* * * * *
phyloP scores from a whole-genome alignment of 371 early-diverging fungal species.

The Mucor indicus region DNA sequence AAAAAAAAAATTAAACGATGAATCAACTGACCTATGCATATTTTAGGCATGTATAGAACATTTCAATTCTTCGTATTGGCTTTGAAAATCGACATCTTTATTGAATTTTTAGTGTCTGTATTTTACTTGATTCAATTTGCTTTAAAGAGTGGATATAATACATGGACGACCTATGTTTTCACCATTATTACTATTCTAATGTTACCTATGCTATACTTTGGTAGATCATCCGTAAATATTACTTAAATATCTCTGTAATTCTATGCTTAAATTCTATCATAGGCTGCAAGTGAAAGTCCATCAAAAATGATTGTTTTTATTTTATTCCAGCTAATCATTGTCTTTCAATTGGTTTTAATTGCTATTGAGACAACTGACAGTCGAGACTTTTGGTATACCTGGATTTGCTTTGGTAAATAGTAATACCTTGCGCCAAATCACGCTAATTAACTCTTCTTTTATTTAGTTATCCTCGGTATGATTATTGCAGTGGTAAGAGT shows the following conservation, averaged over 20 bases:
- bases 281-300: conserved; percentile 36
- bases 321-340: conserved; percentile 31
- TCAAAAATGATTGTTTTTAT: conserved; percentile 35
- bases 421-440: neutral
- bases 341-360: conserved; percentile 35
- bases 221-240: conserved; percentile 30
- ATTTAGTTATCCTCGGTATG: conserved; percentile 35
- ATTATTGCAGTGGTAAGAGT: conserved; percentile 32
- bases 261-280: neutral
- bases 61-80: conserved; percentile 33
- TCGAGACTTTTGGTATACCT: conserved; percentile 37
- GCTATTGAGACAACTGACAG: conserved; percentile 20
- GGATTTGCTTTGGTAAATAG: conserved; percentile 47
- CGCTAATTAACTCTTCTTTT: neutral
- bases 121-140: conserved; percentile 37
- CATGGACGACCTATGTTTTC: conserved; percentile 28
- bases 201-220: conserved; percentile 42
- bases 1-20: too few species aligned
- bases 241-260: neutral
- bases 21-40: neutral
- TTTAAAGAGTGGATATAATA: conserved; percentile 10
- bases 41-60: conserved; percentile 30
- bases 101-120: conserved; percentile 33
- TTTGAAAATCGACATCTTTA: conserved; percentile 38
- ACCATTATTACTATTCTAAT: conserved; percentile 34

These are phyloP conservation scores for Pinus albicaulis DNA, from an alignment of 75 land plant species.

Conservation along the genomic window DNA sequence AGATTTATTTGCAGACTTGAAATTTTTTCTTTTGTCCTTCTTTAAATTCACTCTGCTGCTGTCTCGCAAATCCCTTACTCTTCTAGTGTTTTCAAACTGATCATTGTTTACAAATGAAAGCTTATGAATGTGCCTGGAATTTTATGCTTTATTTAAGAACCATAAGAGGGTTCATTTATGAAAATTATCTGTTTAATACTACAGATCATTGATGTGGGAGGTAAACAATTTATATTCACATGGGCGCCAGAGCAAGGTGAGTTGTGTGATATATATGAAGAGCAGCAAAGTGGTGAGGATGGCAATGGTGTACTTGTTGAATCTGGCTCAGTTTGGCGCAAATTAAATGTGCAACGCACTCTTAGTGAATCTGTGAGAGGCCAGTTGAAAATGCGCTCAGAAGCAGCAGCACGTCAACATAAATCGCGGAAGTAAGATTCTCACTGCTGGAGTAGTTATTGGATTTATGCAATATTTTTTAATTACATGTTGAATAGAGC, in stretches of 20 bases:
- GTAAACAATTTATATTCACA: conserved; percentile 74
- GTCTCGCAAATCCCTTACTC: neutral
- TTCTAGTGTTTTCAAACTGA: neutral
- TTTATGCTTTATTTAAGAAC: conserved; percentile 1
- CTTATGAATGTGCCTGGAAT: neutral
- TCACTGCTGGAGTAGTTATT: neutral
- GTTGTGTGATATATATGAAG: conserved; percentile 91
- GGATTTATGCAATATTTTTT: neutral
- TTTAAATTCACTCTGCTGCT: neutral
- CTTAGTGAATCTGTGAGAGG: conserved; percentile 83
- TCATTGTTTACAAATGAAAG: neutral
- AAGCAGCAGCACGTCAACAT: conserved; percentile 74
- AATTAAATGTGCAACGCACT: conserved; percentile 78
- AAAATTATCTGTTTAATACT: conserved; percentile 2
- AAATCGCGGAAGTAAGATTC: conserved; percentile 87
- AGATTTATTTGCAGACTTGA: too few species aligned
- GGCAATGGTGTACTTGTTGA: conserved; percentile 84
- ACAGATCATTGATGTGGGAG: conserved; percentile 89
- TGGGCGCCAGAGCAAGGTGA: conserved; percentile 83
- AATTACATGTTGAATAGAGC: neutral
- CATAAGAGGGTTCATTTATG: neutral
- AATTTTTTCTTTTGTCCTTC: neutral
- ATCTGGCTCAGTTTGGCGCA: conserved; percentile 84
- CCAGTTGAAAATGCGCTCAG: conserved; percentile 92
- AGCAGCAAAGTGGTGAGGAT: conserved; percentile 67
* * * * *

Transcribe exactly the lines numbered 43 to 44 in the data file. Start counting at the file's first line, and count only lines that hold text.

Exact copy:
- AAAATTATCTGTTTAATACT: conserved; percentile 2
- AAATCGCGGAAGTAAGATTC: conserved; percentile 87